Sunday, June 14, 2015

Review: Glory in Death by J.D Robb (In Death, #2)

Future is what one contemplates about. But is it completely in our hands to design one? Some things are natural and it always needs a sharp mind and clear insight to be in criminal mind. Author J.D Robb in his book "Glory in Death" let the inner recesses of the mind take control and dictate power. So how successful is it to bring the good and bad on the same page? Let's find out. 

It is 2058, New York City. In a world where technology can reveal the darkest of secrets, there's only one place to hide a crime of passion-in the heart. 
Even in the mid-twenty-first century, during a time when genetic testing usually weeds out any violent hereditary traits before they can take over, murder still happens. The first victim is found lying on a sidewalk in the rain. The second is murdered in her own apartment building. Police Lieutenant Eve Dallas has no problem finding connections between the two crimes. Both victims were beautiful and highly successful women. Their glamorous lives and loves were the talk of the city. And their intimate relations with men of great power and wealth provide Eve with a long list of suspects -- including her own lover, Roarke.

First look at the title and the cover and it bleeds mystery. Cover is nothing we can write home about but title is something which glorifies death. Though there is no glory in sacrifice. The blurb is set in future with Eve Dallas returning at helm. A new case at hand and new enemies around her. The blurb keeps the sanctity of the story alive by giving away nothing. 

The story is set in New York where Eve Dallas is a star cop. She's bad ass yet emotional. Her ever growing fondness for the shady Roarke is a teaser for the media. Speculations are rife about the stormy affair. But when a high profile lawyer is murdered in a shady neighborhood Eve finds her at the wrong end of the deal. With Roarke under scanner and killer at large she's at crossroads. With personal bonds at stake and life coming full circle it becomes difficult for Eve to choose one. But it's the serial killer who is going to be the center of attraction? So who's the killer and with what motive? How Eve will fight off odds? Will she ever be able to lay hands on the killer? That's what the story is all about.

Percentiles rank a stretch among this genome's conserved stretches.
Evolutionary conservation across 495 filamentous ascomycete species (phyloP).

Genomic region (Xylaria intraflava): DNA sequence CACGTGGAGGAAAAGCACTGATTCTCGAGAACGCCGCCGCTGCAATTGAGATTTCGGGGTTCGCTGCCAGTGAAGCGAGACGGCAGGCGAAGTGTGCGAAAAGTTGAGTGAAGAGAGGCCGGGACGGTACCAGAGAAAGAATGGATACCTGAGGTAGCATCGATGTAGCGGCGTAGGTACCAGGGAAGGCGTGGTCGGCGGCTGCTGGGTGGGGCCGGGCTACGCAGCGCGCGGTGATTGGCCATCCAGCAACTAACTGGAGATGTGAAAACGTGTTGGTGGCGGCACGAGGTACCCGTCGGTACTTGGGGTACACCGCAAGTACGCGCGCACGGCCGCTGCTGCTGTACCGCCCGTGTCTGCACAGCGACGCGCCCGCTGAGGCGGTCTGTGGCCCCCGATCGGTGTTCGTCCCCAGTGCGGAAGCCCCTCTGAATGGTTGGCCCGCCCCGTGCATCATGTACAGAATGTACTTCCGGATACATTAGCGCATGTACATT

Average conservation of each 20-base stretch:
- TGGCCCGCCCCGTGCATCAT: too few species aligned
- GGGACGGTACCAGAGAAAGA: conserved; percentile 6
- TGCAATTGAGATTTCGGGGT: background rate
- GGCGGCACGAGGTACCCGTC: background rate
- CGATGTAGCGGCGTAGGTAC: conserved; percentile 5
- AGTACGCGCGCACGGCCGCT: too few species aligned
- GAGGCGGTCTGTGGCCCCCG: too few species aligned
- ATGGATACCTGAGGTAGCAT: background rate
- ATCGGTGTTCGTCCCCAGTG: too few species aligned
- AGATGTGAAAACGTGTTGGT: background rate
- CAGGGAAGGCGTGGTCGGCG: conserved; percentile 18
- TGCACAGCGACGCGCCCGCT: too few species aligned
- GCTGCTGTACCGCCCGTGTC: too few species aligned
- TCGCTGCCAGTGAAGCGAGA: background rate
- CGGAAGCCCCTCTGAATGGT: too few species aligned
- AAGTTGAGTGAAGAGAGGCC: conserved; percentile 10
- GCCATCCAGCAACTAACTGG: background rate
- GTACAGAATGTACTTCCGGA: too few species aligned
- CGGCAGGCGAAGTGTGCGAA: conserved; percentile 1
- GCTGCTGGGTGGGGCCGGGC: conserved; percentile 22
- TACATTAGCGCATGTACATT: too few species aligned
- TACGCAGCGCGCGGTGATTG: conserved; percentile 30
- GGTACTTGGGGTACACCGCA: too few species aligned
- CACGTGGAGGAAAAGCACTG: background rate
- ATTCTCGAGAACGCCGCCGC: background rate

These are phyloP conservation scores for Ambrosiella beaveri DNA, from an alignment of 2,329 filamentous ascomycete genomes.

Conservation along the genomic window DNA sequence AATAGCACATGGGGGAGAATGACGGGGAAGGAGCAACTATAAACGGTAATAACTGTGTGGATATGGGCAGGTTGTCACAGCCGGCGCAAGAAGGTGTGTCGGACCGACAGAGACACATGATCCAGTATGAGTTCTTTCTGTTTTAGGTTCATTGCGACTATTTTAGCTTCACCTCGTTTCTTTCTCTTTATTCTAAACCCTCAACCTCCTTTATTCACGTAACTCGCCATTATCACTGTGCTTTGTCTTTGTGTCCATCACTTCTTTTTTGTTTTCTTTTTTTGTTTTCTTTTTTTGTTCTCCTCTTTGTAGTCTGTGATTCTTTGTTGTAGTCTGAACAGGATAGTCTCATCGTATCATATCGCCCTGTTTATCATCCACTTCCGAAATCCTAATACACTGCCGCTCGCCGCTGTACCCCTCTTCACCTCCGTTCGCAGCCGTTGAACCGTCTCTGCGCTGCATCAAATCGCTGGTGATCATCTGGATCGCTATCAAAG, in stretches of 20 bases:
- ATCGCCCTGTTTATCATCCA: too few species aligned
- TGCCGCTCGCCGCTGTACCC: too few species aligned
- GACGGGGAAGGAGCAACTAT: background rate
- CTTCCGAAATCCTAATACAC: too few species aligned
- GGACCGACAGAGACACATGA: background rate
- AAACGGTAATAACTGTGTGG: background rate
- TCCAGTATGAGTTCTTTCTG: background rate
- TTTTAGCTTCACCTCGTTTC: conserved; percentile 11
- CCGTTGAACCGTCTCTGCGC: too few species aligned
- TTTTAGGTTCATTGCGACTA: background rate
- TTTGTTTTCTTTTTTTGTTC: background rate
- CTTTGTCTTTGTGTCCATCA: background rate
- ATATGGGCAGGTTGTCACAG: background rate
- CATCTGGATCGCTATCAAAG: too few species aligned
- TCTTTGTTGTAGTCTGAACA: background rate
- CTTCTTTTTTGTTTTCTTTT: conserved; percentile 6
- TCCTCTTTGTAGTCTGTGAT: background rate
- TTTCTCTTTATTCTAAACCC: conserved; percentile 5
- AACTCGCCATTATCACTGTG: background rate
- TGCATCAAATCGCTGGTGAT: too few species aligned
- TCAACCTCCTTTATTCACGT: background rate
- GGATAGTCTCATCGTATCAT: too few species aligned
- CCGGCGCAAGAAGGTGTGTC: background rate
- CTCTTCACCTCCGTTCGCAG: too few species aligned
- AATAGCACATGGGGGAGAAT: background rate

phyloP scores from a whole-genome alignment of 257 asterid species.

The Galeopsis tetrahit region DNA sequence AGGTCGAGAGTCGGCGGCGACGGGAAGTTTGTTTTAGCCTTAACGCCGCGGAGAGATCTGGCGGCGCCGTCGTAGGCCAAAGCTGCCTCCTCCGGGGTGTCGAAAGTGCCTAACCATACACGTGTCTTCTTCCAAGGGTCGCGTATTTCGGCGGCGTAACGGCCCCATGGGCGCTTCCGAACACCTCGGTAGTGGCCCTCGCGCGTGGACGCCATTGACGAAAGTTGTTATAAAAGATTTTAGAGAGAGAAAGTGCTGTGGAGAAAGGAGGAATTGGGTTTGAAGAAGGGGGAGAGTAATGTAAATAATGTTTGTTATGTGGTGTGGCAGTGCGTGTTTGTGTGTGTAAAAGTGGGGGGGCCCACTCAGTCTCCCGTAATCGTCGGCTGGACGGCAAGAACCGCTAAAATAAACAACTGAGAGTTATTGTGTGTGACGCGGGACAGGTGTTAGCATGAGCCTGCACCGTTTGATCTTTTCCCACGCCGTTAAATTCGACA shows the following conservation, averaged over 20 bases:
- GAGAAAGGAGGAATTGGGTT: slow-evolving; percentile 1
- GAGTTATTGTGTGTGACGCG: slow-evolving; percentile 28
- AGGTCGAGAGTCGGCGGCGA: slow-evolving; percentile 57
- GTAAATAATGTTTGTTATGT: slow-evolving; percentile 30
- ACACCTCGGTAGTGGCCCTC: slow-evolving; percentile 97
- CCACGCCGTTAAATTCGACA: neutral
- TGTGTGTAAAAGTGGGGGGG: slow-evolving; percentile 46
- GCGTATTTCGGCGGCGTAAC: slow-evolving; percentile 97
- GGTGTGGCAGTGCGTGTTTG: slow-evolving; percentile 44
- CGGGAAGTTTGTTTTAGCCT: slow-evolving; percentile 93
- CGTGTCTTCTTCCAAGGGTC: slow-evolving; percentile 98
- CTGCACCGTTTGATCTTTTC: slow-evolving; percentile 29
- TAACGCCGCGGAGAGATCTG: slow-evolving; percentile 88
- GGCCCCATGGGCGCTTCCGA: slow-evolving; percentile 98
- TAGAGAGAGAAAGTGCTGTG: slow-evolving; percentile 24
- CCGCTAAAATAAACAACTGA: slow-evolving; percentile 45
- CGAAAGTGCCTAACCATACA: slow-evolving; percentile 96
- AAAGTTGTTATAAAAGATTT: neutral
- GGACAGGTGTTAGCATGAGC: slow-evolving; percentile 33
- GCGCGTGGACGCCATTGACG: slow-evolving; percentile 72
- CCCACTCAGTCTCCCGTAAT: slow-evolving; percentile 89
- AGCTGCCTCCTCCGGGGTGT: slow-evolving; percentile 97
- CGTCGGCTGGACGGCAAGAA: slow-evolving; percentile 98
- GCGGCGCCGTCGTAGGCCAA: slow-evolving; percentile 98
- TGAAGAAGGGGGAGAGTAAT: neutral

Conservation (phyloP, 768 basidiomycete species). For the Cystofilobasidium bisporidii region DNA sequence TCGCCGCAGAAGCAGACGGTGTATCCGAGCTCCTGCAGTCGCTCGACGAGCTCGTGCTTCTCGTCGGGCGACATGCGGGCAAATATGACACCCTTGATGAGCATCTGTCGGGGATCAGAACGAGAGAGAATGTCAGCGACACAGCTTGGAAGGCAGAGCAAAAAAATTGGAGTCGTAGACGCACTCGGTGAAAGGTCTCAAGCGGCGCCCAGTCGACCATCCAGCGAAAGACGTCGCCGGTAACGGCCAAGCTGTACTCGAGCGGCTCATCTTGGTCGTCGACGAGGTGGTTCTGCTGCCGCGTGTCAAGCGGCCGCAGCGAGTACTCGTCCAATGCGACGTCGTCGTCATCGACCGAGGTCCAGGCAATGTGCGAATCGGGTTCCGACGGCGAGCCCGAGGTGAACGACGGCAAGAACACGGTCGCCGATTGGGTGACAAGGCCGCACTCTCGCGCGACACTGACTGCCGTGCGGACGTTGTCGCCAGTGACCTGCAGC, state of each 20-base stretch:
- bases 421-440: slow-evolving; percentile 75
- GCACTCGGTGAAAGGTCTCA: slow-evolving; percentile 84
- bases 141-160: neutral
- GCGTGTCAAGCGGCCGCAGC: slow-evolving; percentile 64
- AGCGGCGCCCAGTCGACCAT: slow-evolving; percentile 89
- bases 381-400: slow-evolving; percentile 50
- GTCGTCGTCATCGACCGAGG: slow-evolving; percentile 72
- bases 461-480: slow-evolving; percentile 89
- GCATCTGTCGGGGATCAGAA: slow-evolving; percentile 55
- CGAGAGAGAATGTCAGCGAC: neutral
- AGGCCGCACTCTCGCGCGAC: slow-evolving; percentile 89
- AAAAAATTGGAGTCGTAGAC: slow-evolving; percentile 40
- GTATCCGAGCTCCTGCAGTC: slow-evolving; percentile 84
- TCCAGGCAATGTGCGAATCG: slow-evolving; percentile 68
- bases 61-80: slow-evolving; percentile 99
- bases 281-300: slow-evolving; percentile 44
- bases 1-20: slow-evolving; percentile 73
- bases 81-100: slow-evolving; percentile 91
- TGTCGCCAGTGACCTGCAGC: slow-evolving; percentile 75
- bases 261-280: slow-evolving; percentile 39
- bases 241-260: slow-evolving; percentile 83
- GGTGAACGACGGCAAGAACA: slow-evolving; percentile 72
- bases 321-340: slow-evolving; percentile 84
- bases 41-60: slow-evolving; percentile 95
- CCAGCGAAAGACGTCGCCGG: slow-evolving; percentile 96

Eve, when you look at her character sketch you feel helpless and proud at the same time. She's ruthless as a cop but as a human being she is surrounded by fears of past, present and the future. Along with Roarke she is weak, feeble but calm and composed. In a mystery thriller their chemistry works charms on the story. Never letting the reader feel out of place. Passion and relaxation is what it brings to the table. But it's not the romance that twists the tale. The darker element of the book is the mystery which binds the people and their lives together. Scattered, confused yet unpredictable. The story puts forth all the high octane drama and suspense which is required of a thriller. With few surprises thrown as chunks of meat it makes the story more darker and meatier. 

The downside of the book is it's failure to utilize the full potential of a long list of suspects. Fleeting references are not enough to keep them alive and certainly not in the context of the story. They all require breathing space and that is where the story is a bit of a letdown. 

All in all the book provides impetus to the core of the crime set in the future. It's the human persona that gets highlighted even amidst drones and droids. The practical aspect of spine chilling murders is another element which lets the readers dance to its tunes. It all looks plain and simple upfront but the inner sanctum is full of revenge and hatred. It's the fight between a devilish mind and a straight up cop with a twisted personal life. The book enlivens the experience and enhances the murderous quotient of the story. A strength to strength tell tale. 


4 OUT OF 5

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